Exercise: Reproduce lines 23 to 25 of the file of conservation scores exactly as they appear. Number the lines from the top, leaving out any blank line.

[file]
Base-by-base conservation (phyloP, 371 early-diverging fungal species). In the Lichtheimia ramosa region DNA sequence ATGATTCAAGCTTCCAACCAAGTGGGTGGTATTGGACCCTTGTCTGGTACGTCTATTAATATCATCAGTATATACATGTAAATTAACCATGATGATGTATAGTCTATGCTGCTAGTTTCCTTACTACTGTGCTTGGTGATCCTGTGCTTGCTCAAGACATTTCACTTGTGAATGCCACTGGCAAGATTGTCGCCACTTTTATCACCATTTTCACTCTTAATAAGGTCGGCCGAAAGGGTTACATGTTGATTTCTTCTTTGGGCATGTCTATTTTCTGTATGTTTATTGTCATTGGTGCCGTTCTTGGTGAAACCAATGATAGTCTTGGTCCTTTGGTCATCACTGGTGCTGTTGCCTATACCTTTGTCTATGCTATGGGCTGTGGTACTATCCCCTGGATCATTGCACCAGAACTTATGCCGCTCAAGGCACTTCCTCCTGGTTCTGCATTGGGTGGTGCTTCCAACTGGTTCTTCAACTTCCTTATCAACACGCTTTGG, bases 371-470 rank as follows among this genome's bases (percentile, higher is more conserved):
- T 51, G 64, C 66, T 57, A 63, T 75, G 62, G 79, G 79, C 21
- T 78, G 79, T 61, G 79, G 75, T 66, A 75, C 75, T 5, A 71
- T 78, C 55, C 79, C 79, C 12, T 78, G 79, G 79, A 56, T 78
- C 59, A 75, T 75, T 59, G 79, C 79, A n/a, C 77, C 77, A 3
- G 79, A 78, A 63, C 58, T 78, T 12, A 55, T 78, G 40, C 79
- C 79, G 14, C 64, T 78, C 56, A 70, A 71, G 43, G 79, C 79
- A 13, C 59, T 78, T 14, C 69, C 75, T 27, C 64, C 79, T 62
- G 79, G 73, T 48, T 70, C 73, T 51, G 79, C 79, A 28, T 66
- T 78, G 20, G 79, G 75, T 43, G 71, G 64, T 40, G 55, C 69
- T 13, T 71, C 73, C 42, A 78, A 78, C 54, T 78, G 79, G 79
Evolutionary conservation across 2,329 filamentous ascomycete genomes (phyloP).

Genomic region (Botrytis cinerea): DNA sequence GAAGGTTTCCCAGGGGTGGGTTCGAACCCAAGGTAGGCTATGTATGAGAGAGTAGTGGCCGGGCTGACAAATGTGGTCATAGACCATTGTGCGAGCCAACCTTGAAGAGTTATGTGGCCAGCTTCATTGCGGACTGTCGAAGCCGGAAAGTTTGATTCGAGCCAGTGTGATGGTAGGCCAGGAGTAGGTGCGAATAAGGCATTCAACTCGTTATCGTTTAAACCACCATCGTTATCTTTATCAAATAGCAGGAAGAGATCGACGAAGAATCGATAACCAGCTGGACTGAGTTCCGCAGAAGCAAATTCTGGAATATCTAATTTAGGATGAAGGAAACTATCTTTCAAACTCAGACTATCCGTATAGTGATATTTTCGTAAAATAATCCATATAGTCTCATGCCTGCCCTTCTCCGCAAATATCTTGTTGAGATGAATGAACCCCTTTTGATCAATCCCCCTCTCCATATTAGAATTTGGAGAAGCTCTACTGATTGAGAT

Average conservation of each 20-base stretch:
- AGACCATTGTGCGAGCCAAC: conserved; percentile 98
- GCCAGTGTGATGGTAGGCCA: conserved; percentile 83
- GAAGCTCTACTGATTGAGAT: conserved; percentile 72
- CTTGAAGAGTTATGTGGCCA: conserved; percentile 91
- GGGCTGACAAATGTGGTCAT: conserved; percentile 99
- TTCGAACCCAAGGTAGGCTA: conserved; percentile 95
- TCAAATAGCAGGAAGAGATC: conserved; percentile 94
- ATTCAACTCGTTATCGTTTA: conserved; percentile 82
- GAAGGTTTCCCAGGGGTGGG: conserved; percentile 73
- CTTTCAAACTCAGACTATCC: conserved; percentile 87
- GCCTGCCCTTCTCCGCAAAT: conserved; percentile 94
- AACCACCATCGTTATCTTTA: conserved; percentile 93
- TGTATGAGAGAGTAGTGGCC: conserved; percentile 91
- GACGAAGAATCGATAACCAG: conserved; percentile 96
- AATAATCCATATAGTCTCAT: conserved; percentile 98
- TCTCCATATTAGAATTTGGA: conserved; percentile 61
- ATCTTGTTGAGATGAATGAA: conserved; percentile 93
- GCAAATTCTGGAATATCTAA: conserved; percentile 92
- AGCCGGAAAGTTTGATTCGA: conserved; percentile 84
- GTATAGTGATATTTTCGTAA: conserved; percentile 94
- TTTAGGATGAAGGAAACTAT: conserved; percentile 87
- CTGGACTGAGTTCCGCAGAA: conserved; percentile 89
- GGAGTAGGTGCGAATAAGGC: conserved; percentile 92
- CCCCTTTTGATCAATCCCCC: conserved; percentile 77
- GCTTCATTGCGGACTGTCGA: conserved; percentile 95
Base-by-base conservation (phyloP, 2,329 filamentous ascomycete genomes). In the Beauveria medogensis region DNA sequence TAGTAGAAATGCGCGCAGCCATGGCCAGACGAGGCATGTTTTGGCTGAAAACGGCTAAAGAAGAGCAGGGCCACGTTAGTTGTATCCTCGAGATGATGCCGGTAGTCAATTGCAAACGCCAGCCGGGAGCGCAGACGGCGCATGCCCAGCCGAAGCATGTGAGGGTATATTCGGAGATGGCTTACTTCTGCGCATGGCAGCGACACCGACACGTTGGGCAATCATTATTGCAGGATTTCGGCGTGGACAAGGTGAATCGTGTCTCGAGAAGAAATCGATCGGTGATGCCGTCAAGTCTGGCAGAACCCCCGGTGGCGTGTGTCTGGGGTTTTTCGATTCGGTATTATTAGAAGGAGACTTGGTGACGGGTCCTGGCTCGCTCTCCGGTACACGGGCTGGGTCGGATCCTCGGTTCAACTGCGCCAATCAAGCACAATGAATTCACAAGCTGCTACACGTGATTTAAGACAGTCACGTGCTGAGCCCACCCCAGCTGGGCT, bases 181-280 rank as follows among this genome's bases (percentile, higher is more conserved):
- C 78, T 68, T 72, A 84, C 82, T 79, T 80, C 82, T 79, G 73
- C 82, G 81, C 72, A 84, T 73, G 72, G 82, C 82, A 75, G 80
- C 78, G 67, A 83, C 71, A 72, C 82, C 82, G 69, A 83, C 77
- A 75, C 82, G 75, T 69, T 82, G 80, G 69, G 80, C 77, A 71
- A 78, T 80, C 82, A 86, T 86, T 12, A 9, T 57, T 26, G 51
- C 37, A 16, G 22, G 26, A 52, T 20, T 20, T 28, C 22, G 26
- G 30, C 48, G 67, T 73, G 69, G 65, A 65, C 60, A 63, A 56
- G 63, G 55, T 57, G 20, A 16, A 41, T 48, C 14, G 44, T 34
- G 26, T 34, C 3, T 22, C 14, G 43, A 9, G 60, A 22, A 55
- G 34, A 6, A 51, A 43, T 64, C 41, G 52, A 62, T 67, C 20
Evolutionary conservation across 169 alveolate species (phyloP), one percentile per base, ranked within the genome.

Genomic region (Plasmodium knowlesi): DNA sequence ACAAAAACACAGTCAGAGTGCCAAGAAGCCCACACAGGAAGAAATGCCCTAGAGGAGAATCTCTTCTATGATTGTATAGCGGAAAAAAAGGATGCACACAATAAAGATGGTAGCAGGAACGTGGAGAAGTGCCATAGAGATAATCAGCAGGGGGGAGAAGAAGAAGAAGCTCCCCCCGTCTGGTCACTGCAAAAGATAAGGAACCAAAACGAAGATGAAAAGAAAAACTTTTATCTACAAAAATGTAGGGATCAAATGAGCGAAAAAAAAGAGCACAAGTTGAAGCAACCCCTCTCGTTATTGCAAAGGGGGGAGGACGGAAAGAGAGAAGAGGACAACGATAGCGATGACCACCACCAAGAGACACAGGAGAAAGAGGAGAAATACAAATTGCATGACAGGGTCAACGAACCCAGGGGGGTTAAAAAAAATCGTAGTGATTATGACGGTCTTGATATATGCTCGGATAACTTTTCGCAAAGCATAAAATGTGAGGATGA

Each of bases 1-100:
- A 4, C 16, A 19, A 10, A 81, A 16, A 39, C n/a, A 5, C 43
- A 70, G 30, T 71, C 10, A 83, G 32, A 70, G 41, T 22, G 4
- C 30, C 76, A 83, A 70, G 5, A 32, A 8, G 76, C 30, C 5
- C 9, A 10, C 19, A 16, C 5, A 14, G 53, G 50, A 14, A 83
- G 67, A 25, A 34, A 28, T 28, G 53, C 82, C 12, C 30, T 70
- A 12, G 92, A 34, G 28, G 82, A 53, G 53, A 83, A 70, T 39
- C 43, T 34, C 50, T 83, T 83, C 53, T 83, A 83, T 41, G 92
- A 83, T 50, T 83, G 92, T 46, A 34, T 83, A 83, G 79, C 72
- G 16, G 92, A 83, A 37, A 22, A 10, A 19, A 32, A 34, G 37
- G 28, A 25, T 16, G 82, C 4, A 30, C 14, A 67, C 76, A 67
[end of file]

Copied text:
- GAAGGTTTCCCAGGGGTGGG: conserved; percentile 73
- CTTTCAAACTCAGACTATCC: conserved; percentile 87
- GCCTGCCCTTCTCCGCAAAT: conserved; percentile 94